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This is interesting… a photo of me that was in the Toronto Star is on Getty Images.
Artist: Heather Keating.
By Don Biggs, St. Thomas Times-Journal
Tuesday, November 4, 2014 8:31:40 EST PM
If you are looking for a truly unique gift idea, look no further than the Twas the Art before Christmas Show.
The eighth annual judged art show and sale will take place Nov. 7-9 at the CASO Railway Station, 750 Talbot St., with 54 local and area artists participating. This is the sole event put on by the St. Thomas-Elgin Artists’ Guild (STEAG) and it is one of the best attended shows of its kind.
“All of the pieces are one-of-a-kind and are new to this year’s show,” said Kit Cutting, promotions director for the annual show.
“I can tell you that no one else in town will have these pieces, all of which are very reasonably priced. We have something to fit everyone’s budget.”
STEAG consists of 54 artists from St. Thomas and Elgin County who work in a wide variety of mediums from paintings, sculpture, textiles, wood, clay and glass.
“Each artist is allowed to enter 12 pieces in the show and there will be five that people will be able to purchase tickets for with a chance to win,” said Cutting. “This show really gets people in the mood for Christmas shopping. There are so many good artists in the area and it really is unique to see what they are doing.”
STEAG has been in existence for more than a decade and members meet on the third Monday of the month (March until December) at the St. Thomas-Elgin Public Art Centre, 301 Talbot St., St. Thomas.
“We do accept new members, which is rare for an art club. I know that there are some clubs around with five-year waiting lists which makes it very difficult for a new artist to join,” said Cutting. “Because we accept new members all of the time, all they have to do is come to the meetings and introduce themselves, our group has a lot of younger members, which is nice because they are so enthusiastic.”
Cutting has been with the group for three years, however, she has been painting and sculpting for a longer period of time, and as a seasoned artist enjoys the interactions with other members. “At the meetings we have keynote speakers and we share ideas with all of the other artists,” she said.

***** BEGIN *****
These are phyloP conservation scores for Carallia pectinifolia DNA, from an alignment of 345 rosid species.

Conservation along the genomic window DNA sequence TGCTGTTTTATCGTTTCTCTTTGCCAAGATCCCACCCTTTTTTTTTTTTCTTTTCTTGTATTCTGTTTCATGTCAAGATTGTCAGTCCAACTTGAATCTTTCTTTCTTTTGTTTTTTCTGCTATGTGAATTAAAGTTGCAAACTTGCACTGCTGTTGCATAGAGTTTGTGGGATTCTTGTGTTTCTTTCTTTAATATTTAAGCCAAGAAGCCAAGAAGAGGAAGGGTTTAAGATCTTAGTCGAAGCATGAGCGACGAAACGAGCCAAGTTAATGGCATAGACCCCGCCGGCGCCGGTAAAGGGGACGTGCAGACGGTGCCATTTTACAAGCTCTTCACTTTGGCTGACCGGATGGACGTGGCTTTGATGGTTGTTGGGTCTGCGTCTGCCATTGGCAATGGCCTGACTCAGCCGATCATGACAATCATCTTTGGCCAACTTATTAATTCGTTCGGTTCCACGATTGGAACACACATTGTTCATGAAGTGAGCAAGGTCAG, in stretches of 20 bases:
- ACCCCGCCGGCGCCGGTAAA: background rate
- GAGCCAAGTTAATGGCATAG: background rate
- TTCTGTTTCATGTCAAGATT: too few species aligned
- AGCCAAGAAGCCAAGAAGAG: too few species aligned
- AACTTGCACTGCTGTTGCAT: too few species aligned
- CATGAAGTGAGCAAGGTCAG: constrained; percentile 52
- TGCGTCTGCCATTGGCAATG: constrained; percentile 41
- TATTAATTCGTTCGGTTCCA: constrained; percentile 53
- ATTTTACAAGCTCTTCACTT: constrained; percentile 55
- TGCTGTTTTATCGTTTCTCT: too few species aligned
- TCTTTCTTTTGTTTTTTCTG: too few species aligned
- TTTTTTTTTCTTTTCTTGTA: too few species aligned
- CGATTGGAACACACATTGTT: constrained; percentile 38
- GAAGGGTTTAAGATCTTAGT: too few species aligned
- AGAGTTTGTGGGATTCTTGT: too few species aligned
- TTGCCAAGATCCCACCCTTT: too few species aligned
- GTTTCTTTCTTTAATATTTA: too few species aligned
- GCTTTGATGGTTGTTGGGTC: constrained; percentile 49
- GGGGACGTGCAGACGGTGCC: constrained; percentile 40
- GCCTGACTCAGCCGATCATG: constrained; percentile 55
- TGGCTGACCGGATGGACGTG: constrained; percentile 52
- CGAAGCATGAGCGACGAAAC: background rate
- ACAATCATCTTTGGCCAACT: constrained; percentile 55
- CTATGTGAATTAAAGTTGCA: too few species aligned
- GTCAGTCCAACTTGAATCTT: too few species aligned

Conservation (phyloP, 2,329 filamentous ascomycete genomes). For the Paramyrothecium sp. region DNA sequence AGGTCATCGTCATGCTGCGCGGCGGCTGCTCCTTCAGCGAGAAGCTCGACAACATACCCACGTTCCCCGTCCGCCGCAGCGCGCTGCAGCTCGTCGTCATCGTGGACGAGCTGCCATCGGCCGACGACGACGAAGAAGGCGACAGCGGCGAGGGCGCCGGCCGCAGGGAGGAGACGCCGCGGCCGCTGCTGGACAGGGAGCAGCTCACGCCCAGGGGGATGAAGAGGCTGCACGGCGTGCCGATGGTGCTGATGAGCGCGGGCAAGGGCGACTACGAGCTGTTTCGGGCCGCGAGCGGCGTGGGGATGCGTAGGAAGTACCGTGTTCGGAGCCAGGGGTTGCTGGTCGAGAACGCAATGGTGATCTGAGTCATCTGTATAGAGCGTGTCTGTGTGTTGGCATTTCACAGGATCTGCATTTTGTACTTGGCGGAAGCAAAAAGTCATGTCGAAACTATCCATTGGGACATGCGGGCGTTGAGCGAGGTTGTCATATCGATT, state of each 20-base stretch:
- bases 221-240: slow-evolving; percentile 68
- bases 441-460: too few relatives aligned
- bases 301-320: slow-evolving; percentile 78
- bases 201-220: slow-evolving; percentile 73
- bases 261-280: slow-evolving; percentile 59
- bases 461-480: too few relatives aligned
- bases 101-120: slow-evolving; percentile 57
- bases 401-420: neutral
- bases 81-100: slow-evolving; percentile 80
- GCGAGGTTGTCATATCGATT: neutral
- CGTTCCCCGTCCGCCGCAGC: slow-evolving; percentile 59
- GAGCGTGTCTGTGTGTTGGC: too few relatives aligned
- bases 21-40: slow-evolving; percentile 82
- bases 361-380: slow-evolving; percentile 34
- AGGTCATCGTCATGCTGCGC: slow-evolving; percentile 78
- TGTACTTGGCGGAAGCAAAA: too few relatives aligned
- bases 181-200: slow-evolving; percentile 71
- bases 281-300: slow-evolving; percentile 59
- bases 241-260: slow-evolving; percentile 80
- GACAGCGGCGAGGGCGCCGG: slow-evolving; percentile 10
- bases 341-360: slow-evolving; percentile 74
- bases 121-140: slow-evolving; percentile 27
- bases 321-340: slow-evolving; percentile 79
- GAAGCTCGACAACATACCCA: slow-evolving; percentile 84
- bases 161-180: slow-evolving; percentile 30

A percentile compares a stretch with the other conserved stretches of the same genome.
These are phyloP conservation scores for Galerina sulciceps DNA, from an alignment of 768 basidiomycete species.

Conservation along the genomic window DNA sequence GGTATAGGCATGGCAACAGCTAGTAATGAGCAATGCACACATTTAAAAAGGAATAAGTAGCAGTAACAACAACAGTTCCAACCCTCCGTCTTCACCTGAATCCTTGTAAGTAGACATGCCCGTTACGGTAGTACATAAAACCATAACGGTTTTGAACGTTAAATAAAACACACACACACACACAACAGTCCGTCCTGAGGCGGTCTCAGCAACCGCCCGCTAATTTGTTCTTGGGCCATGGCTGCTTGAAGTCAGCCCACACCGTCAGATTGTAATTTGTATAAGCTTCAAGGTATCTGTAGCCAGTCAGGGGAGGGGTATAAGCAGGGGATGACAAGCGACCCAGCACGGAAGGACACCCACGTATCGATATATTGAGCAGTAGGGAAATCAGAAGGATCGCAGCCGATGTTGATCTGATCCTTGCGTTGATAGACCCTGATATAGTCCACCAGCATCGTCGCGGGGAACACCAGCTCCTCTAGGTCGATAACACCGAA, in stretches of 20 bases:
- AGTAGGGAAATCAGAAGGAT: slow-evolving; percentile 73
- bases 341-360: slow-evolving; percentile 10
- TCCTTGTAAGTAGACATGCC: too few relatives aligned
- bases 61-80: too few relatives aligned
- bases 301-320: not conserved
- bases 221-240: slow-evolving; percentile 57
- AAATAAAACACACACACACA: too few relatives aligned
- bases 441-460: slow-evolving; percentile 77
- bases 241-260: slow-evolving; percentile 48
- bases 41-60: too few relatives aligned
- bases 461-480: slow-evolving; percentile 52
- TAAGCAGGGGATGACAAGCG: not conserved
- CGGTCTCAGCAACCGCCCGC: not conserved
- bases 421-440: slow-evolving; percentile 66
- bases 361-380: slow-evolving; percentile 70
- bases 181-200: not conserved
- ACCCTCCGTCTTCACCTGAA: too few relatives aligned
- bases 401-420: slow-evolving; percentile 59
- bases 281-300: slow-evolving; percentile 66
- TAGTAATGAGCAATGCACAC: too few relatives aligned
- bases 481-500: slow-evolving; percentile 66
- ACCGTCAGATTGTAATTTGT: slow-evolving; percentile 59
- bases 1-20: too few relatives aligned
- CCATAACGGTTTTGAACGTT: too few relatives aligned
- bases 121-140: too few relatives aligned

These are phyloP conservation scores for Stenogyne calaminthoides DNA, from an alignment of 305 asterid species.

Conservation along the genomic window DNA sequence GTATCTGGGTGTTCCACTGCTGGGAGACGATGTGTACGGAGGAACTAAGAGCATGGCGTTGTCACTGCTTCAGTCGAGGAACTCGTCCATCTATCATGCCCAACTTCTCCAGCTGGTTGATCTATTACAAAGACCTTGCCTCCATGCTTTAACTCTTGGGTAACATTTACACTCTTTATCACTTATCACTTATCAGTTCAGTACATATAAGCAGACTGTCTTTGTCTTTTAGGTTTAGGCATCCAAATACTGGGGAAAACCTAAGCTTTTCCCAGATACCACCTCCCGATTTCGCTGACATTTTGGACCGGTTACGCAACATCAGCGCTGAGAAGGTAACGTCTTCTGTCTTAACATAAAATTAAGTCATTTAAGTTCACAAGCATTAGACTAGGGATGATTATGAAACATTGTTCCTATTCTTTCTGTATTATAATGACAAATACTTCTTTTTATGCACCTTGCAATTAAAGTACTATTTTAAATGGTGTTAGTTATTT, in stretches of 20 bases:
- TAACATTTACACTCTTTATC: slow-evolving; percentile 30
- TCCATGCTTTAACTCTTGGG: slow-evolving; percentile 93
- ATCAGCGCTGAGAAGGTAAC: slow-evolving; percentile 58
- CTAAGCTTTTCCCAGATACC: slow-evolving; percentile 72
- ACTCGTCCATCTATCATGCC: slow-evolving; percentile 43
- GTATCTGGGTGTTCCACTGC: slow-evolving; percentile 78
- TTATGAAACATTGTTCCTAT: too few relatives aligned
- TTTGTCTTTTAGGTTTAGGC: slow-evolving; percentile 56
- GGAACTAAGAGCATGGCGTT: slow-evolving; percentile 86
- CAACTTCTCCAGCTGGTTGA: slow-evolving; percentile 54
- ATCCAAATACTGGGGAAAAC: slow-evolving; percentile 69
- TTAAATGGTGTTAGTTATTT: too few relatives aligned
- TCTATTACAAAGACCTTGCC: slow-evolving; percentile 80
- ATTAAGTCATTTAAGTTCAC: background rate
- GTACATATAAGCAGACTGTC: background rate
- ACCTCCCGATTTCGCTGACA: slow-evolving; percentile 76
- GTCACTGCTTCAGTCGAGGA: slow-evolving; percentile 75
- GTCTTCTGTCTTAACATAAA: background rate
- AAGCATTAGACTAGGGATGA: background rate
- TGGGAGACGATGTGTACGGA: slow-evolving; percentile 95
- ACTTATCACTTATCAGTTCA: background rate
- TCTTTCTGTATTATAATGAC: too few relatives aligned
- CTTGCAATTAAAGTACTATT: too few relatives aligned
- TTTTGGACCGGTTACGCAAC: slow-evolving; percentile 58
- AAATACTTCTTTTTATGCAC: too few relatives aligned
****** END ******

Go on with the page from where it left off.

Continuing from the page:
Admission is free to Twas the Art Before Christmas Show and there will also be a free tea room (tea, coffee, hot apple cider) and Christmas cookies to enjoy.
Want to know more?
What: Twas the Art Before Christmas Show
When: Friday, Nov. 7, 6-9pm
Saturday, Nov. 8, 10am-6pm
Sunday, Nov. 9, noon-6pm.
Where: CASO Station, 750 Talbot St., St. Thomas
Cost: Admission is free
On the canvas: ARTS project features both nature and whimsy
Happy Castle by Ann-Marie Cheung is part of an exhibition of the Toronto artist’s work on at The ARTs Project until Nov. 1. (Richard Gilmore/Special to QMI Agency.)
A once controversial Toronto artist and a London artist have separate shows at a downtown gallery.
Anne-Marie Cheung, whose work sparked controversy in the early 1990s for paintings that showed women in bondage that led police to order the removal of the offending pieces from a storefront, presents new works in The Healing Garden exhibition at The ARTS project.
Also at the gallery is work by Gallery Painting Group member Ingrid Arnet Connidis titled Roots.
“Old homes, big trees, nature, animals, being outdoors in city or country — all are roots to my artistic inspiration and contentment,” said Connidis in a press release.
“They bring the past to the present as I take my turn in the circle of life. Painting allows me to relive them and express how they make me feel.”
Cheung’s work is starkly different, her paintings colourful and playful.
““Welcome to my whimsical, magical garden,” says Cheung in a press release.
“This is where I come to play. This is where I come to heal.”
Cheung has been a fixture on the Canadian arts scene since the late 1980s and the controversy surrounding her bondage series. She mainly works with acrylic paint but also uses mixed media, pen and ink, encaustic and glass.
Cheung said she is “inspired by the natural world, mythology and dreams.”
In a press release, Cheung said The Healing Garden “explores spirituality and the process of art as a healing tool. These present creations investigate colour, texture and patterns combining ancient symbols and mythologies to create something mystical, joyful and primitive.”
A graduate of the Ontario College of Art & Design, Cheung’s work has been featured in exhibits across Canada and is in private and public galleries around the world.
IF YOU GO
What: The Healing Garden, featuring works by Ann-Marie Cheung.
Where: The ARTS Project, 203 Dundas St.
When: Opening reception, 5 p.m., Friday and continuing until Nov. 1.
IF YOU GO
What: Roots, an exhibition featuring works by London artist Ingrid Arnet Connidis.
Where: The ARTS Project, 203 Dundas St.
When: Meet the artist, noon, Saturday, and continuing till Nov. 1.